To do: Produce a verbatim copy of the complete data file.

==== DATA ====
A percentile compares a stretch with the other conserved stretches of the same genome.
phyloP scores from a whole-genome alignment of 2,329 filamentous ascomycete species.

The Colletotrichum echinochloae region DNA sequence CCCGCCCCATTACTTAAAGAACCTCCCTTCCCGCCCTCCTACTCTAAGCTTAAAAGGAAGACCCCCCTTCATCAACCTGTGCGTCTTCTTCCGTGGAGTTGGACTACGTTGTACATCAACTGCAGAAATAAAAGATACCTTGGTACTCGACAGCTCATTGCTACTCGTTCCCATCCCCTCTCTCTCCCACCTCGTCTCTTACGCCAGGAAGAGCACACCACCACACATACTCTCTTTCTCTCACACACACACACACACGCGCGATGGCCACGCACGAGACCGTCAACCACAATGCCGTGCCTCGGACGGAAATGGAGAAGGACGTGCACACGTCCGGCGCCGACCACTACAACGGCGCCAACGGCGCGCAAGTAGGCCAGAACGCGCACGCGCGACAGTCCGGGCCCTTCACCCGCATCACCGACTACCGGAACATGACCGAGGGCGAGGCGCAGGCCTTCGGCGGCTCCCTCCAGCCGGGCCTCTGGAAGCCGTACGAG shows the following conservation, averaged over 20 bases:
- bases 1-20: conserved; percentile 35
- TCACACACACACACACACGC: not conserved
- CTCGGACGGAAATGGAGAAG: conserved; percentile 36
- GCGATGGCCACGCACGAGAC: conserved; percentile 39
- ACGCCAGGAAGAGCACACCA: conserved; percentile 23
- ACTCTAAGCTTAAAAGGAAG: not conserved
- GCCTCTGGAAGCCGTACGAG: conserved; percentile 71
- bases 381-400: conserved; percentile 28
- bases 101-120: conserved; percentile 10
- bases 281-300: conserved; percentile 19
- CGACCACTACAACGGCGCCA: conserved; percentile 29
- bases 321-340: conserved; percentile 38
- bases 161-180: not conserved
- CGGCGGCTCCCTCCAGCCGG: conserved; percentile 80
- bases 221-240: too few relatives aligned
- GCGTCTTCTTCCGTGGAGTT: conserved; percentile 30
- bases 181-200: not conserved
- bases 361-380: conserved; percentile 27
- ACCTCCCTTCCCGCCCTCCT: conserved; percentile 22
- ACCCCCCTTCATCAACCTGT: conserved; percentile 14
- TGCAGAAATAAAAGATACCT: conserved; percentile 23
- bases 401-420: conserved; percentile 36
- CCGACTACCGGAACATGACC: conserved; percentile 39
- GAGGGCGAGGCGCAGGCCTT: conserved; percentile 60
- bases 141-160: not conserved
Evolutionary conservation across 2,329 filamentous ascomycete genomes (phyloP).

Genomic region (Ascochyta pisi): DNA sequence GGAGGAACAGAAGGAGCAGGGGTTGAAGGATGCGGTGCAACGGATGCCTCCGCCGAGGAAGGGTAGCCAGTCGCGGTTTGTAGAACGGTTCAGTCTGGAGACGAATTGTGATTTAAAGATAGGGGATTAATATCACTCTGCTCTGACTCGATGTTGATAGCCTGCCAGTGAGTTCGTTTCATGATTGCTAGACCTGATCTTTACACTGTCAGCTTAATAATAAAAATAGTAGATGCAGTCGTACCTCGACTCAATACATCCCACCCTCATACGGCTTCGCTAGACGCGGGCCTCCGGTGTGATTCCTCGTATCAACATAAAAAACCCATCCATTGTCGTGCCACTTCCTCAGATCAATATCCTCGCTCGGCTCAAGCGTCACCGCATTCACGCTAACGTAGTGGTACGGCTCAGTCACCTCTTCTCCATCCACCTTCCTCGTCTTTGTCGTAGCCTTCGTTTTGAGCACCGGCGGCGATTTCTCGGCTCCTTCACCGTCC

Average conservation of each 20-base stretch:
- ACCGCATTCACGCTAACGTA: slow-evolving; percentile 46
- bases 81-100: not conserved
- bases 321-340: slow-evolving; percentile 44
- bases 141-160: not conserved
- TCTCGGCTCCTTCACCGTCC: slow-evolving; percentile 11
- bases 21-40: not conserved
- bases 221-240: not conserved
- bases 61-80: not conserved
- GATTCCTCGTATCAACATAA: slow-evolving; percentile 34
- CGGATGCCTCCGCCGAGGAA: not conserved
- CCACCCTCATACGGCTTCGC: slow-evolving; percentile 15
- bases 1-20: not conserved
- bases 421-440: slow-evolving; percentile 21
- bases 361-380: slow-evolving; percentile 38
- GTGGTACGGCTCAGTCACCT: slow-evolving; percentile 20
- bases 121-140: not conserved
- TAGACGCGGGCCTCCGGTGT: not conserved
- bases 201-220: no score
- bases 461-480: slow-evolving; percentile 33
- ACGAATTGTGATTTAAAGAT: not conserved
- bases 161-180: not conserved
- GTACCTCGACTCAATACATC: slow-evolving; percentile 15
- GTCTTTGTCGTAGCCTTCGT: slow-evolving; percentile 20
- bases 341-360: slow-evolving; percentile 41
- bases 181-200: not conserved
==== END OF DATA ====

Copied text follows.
A percentile compares a stretch with the other conserved stretches of the same genome.
phyloP scores from a whole-genome alignment of 2,329 filamentous ascomycete species.

The Colletotrichum echinochloae region DNA sequence CCCGCCCCATTACTTAAAGAACCTCCCTTCCCGCCCTCCTACTCTAAGCTTAAAAGGAAGACCCCCCTTCATCAACCTGTGCGTCTTCTTCCGTGGAGTTGGACTACGTTGTACATCAACTGCAGAAATAAAAGATACCTTGGTACTCGACAGCTCATTGCTACTCGTTCCCATCCCCTCTCTCTCCCACCTCGTCTCTTACGCCAGGAAGAGCACACCACCACACATACTCTCTTTCTCTCACACACACACACACACGCGCGATGGCCACGCACGAGACCGTCAACCACAATGCCGTGCCTCGGACGGAAATGGAGAAGGACGTGCACACGTCCGGCGCCGACCACTACAACGGCGCCAACGGCGCGCAAGTAGGCCAGAACGCGCACGCGCGACAGTCCGGGCCCTTCACCCGCATCACCGACTACCGGAACATGACCGAGGGCGAGGCGCAGGCCTTCGGCGGCTCCCTCCAGCCGGGCCTCTGGAAGCCGTACGAG shows the following conservation, averaged over 20 bases:
- bases 1-20: conserved; percentile 35
- TCACACACACACACACACGC: not conserved
- CTCGGACGGAAATGGAGAAG: conserved; percentile 36
- GCGATGGCCACGCACGAGAC: conserved; percentile 39
- ACGCCAGGAAGAGCACACCA: conserved; percentile 23
- ACTCTAAGCTTAAAAGGAAG: not conserved
- GCCTCTGGAAGCCGTACGAG: conserved; percentile 71
- bases 381-400: conserved; percentile 28
- bases 101-120: conserved; percentile 10
- bases 281-300: conserved; percentile 19
- CGACCACTACAACGGCGCCA: conserved; percentile 29
- bases 321-340: conserved; percentile 38
- bases 161-180: not conserved
- CGGCGGCTCCCTCCAGCCGG: conserved; percentile 80
- bases 221-240: too few relatives aligned
- GCGTCTTCTTCCGTGGAGTT: conserved; percentile 30
- bases 181-200: not conserved
- bases 361-380: conserved; percentile 27
- ACCTCCCTTCCCGCCCTCCT: conserved; percentile 22
- ACCCCCCTTCATCAACCTGT: conserved; percentile 14
- TGCAGAAATAAAAGATACCT: conserved; percentile 23
- bases 401-420: conserved; percentile 36
- CCGACTACCGGAACATGACC: conserved; percentile 39
- GAGGGCGAGGCGCAGGCCTT: conserved; percentile 60
- bases 141-160: not conserved
Evolutionary conservation across 2,329 filamentous ascomycete genomes (phyloP).

Genomic region (Ascochyta pisi): DNA sequence GGAGGAACAGAAGGAGCAGGGGTTGAAGGATGCGGTGCAACGGATGCCTCCGCCGAGGAAGGGTAGCCAGTCGCGGTTTGTAGAACGGTTCAGTCTGGAGACGAATTGTGATTTAAAGATAGGGGATTAATATCACTCTGCTCTGACTCGATGTTGATAGCCTGCCAGTGAGTTCGTTTCATGATTGCTAGACCTGATCTTTACACTGTCAGCTTAATAATAAAAATAGTAGATGCAGTCGTACCTCGACTCAATACATCCCACCCTCATACGGCTTCGCTAGACGCGGGCCTCCGGTGTGATTCCTCGTATCAACATAAAAAACCCATCCATTGTCGTGCCACTTCCTCAGATCAATATCCTCGCTCGGCTCAAGCGTCACCGCATTCACGCTAACGTAGTGGTACGGCTCAGTCACCTCTTCTCCATCCACCTTCCTCGTCTTTGTCGTAGCCTTCGTTTTGAGCACCGGCGGCGATTTCTCGGCTCCTTCACCGTCC

Average conservation of each 20-base stretch:
- ACCGCATTCACGCTAACGTA: slow-evolving; percentile 46
- bases 81-100: not conserved
- bases 321-340: slow-evolving; percentile 44
- bases 141-160: not conserved
- TCTCGGCTCCTTCACCGTCC: slow-evolving; percentile 11
- bases 21-40: not conserved
- bases 221-240: not conserved
- bases 61-80: not conserved
- GATTCCTCGTATCAACATAA: slow-evolving; percentile 34
- CGGATGCCTCCGCCGAGGAA: not conserved
- CCACCCTCATACGGCTTCGC: slow-evolving; percentile 15
- bases 1-20: not conserved
- bases 421-440: slow-evolving; percentile 21
- bases 361-380: slow-evolving; percentile 38
- GTGGTACGGCTCAGTCACCT: slow-evolving; percentile 20
- bases 121-140: not conserved
- TAGACGCGGGCCTCCGGTGT: not conserved
- bases 201-220: no score
- bases 461-480: slow-evolving; percentile 33
- ACGAATTGTGATTTAAAGAT: not conserved
- bases 161-180: not conserved
- GTACCTCGACTCAATACATC: slow-evolving; percentile 15
- GTCTTTGTCGTAGCCTTCGT: slow-evolving; percentile 20
- bases 341-360: slow-evolving; percentile 41
- bases 181-200: not conserved